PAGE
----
It’s important to remember that a large number of popular TikTok stars in Bihar either had anonymous handles, or multiple handles with fictitious names. If one assumed that all were targeting fame, how did anonymity help? Perhaps it had to do with the nature of the song-and-dialogue lip-syncing videos that are staple content on TikTok. Most popular lip-syncing “sounds” that were attempted had raunchy themes. The sexually-laced nature of the audio might make it tantalising to live the life of a 15-second video, but it’s also socially risky.

In addition to popular Bollywood numbers, the more popular TikTok stars in Bihar grooved to sexually explicit numbers in regional dialects like Bhojpuri. Given this instant formula to add followers and likes, the bar for a video to go viral was low — and quite tempting.

With templates set for the flow of followers, young girls and women on TikTok were major traffic-drivers. Though a large number of users were only around as viewers seeking voyeuristic thrills, the social opinion of TikTok stars was quite low. Many popular female TikTok stars — girls as well as married women — revealed that their followers doubted whether they actually had families in real life. Many followers even asked them to stop doing such videos, and wondered why family members weren’t stopping them.

Street conversations in the state have often speculated about the identities of such “nachaniya” (a derogatory word for dancers). While a few were identifiably dancers working in orchestras, the “homely” looks and claims of many TikTok stars seemed to befuddle the average TikTok viewer in Bihar — the user who never uploaded a video but spent hours consuming content.

This user was easily shocked; the type whom you’d spot watching arkestra performances too (which is how “orchestra” is spelt when it can’t handle the oomph). Amid the cheering arkestra crowd, you’d often come across the incongruous sight of very serious-looking men, who looked like they’re trying to find the arithmetic mean between public decency and raunchy collectivity. Lurking in the background, or trying to look invisible in the front rows, they struggled between what they were there for, and how they shouldn’t be seen there. They generally looked stunned.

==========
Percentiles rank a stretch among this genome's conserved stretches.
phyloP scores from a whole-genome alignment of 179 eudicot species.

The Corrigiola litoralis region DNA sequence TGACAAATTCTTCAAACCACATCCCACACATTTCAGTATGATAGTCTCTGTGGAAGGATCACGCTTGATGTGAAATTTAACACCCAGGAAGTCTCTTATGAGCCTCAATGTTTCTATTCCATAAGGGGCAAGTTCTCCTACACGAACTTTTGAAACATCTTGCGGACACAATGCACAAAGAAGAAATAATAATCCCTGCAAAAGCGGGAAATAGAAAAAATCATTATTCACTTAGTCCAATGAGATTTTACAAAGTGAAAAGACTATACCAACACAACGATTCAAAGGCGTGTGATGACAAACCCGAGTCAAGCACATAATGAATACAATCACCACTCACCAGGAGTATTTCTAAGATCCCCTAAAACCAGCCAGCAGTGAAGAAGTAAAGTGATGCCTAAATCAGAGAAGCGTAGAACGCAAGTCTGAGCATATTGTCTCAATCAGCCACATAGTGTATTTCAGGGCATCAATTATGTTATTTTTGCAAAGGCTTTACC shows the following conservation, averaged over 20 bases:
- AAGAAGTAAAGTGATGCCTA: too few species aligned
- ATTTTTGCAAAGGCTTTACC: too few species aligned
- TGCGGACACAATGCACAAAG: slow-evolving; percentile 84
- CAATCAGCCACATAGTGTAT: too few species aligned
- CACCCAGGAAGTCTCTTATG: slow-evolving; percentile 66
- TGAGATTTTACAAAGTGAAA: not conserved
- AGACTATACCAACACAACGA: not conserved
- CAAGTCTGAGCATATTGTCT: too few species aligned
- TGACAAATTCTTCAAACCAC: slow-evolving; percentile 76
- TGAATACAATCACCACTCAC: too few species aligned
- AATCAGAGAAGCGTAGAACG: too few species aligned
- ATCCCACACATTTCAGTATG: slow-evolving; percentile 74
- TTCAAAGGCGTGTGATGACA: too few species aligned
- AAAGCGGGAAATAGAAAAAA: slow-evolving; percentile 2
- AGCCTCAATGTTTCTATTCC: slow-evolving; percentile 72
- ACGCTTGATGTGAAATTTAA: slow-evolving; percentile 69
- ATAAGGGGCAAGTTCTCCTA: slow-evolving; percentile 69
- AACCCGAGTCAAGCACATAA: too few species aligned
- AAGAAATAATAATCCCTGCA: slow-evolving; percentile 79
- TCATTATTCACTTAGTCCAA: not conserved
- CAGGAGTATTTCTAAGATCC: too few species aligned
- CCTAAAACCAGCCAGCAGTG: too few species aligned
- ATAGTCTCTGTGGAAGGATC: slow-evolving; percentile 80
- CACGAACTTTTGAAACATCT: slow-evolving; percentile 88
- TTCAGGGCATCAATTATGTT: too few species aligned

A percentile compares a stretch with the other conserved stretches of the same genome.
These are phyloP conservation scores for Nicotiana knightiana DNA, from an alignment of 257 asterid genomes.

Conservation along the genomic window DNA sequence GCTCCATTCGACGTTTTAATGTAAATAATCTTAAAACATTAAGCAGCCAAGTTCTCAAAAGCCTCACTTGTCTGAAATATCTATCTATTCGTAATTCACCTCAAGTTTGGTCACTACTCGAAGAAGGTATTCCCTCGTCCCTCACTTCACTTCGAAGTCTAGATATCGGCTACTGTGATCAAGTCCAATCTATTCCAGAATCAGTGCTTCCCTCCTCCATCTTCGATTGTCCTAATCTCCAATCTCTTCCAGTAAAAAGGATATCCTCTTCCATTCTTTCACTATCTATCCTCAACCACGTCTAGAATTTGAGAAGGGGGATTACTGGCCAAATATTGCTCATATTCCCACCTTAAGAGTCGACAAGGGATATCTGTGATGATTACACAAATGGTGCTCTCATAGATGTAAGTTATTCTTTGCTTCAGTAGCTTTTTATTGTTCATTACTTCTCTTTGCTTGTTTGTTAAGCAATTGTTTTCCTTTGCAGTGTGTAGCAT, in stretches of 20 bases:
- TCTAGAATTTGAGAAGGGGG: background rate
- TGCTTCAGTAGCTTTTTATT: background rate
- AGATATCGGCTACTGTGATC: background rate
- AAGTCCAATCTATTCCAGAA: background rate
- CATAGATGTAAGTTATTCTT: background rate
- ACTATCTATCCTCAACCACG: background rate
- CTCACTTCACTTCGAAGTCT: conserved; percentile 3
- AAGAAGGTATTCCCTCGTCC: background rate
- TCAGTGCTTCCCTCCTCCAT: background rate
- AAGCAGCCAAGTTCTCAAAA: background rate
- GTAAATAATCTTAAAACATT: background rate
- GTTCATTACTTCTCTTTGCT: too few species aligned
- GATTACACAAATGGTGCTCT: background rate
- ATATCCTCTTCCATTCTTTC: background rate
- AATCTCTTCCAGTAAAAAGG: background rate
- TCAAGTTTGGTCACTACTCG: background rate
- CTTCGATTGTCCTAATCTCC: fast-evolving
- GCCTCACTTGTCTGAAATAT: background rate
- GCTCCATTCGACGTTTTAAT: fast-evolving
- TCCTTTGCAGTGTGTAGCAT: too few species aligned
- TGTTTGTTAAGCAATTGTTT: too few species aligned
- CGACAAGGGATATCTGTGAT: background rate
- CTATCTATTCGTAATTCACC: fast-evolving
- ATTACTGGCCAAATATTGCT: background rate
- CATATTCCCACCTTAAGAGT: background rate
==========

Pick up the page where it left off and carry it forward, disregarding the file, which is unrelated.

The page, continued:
Besides the titillation, TikTok also found many takers in the state because the quick repartee and almost lyrical trolling in regional pop numbers fit well within the 15-second package. Even TikTok stars who were not from the state recognised it, and made videos to such songs and dialogues. This, of course, was also motivated by keeping their followers in Bihar in good humour.

While there are numerous examples of such musical trolling and repartee, a recent hit with TikTok users endorsed the swag of paan masala Rajnigandha (with tulsi) in a way that even its sponsorship of the Times Lit Fest couldn’t achieve. In a Kheshari-Antara duet, which used Bhojpuri punctuated by Patnaniya Hindi, the woman pushed her suitor, saying, “Laagata peeke aale baara das paua, Arre muh mahak raha hai hatiye.” Loosely translated: “Seems you have taken cheap liquor. Stay away, it’s giving a bad smell.”

Pat came the reply, with appropriate swagger: “Rajnigandha aur tulsi khaye hain na rre, Gori tori chunri hain jhalkua, jaan mare lehenga Lucknauwa (I have taken Rajnigandha and tulsi, your scarf is transparent and your lehenga of Lucknow is a killer).” Convinced, the woman smiled and resumed dancing.

When the internet age arrived in India in the early 21st century, ubiquitous cyber cafes silently played a different role. Their corner cabins were not for a breathtaking exchange of information, but for pulsating erotic chats guised as romance. To some extent, the 15-second TikTok videos ended up doing just that. With its ban, the state is waiting to rehabilitate its short video stars to a new platform. And this will happen sooner than people expect.